Pumpelly and Poston had made their plans to get out of the country as soon as they could. But on the night previous to the day they had set for their departure a Mexican herdsman galloped into Tubac with the news that he and a ranchman, named Bill Rhodes, had been chased by a large band of Apaches, most of them mounted, and that Rhodes had no doubt been killed. The next morning Poston and Pumpelly rode northward to see what had been the fate of Rhodes and two other Americans and a Papago Indian at the Canoa Inn on the road to Tucson. To their astonishment, they soon met Rhodes, his arm in a sling, but with spirit undaunted. When the Apaches were almost upon him, he had turned aside into a dense thicket, and there, buried in a dried up mudhole, he had single-handed stood off the whole band of Apaches, killing six or eight of them as, in single file, they attempted to thread the narrow passage to his lair. At the Canoa Inn, the bodies of the two white men and the Papago were found in terribly mutilated condition and pierced by scores of lance wounds. While some of the party kept watch, the others buried the three victims. Knowing that Mr. Richmond Jones, a superintendent of the Sopori Mining property, had come by Canoa the previous day, search was now made for his body. It was found, pierced by bullet and lance wounds, and was taken to Tubac for burial.
By early summer, word had reached Arizona that war had broken out between the North and the South, and in June orders came to the commanding officers of Forts Buchanan and Breckenridge to abandon these posts because of the advance of the Confederate forces, and to destroy all stores and supplies that could not be removed. All Federal troops that had not already been withdrawn were ordered to proceed to the Rio Grande. There was, of course, great rejoicing among the Apaches; for, as they knew nothing about the death grapple in which the two sections of the nation were locked, they naturally assumed that the Americans were conquered and were withdrawing with terror. Very soon they were to learn how sadly they were in error; but the story of the Civil War period in the Southwest I leave for later treatment, as I desire to devote the rest of this chapter to an account of Cochise’s character and personal fortunes to the end; for I consider him the most powerful and tragic figure in Apache history.
At this place in my story I must introduce the potent and unique figure of Captain Thomas J. Jeffords, who, in the long run, was to prove the beneficent resolving force in this bloodiest of Apache tragedies. Jeffords first came to Arizona in the summer of 1862, when he was thirty years old. He came as a Government scout, bearing dispatches from General E. R. S. Canby at Mesilla, New Mexico, to General James H. Carleton, in Tucson. He then returned as guide to the advance companies of the California Column on their march to Fort Thorn on the Rio Grande. He was a tall, erect, athletic man, more than six feet in height. Because he had rather long reddish hair and whiskers, he was known among the Indians by a name signifying “Sandy Whiskers.” In the mid-sixties he was Government Superintendent of mails between Fort Bowie and Tucson; and for a time he drove a stage over the Butterfield route. While thus engaged, he was wounded by arrows shot from ambush by Apaches and to his death he carried the scars of these arrows on his body. He said that, to his knowledge, during the period of sixteen months that he was in charge of the mails between Fort Bowie and Tucson, fourteen of his men were killed by Apaches. At last, disgusted because the Government was unable to protect his carriers, he resigned his post, and went back to prospecting in the mountains. But he made up his mind that he would first have a face to face talk with Cochise in order that for the future he might work on friendly terms with him. Having been so long among the Apaches as scout, trader, stage driver, and superintendent of mails, he had picked up some knowledge of their language, and had, of course, grown wise to all their ways. He found a friendly Apache who knew where Cochise was making his temporary camp and had him go with him part of the way and then send up a smoke signal indicating the approach of a solitary messenger on a peaceful mission. Then Jeffords rode into the encampment of Cochise, armed and alone. It had been seven years since any white man had come within the reach of Cochise’s arm and escaped alive. The first thing Jeffords said was:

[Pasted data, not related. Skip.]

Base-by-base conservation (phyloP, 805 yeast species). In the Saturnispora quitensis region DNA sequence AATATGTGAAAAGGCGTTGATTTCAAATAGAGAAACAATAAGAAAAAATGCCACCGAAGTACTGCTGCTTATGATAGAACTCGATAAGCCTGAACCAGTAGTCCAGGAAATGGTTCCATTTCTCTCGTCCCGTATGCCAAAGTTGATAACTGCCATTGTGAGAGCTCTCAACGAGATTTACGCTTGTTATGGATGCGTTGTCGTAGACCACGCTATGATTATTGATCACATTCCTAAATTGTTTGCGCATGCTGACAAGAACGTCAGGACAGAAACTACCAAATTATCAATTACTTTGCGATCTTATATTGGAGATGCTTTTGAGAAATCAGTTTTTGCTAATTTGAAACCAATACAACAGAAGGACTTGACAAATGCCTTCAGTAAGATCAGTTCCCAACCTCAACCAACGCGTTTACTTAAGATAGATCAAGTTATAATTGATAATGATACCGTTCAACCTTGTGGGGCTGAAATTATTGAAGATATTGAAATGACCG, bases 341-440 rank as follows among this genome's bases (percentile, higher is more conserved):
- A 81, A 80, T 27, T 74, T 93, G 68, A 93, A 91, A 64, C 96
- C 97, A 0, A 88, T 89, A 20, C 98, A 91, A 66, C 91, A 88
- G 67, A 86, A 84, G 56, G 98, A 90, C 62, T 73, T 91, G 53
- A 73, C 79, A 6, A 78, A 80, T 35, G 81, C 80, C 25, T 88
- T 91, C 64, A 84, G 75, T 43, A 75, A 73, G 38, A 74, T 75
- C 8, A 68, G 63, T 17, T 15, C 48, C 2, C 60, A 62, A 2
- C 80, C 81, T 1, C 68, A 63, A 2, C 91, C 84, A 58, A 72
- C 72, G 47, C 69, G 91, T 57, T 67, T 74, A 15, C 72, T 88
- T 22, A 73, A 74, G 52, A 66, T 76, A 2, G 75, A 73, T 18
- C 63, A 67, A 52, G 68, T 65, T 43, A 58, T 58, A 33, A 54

“I want to leave my arms with you or with one of your wives to be returned to me in a couple of days, after I have had a personal talk with you.”
” Cochise seemed to be surprised, but finally consented to my proposition, took possession of my arms, and I spent two or three days with him, discussing affairs, and sizing him up. I found him to be a man of great natural ability, a splendid specimen of physical manhood, standing about six feet two, with an eye like an eagle. This was the commencement of my friendship with Cochise, and although I was frequently compelled to guide troops against him and his band, it never interfered with our friendship. He respected me, and I respected him. He was a man who scorned a liar, was always truthful in all things. His religion was truth and loyalty. My name with Cochise was Chickasaw, or Brother. The following will illustrate a point in Cochise’s character: He said to me once, ‘Chickasaw, a man should never lie.’ I replied: ‘No, he should not, but a great many do.’ He said: ‘That is true, but they need not do it; if a man asks you or I a question we do not wish to answer, we could simply say, I don’t want to talk about that.'”7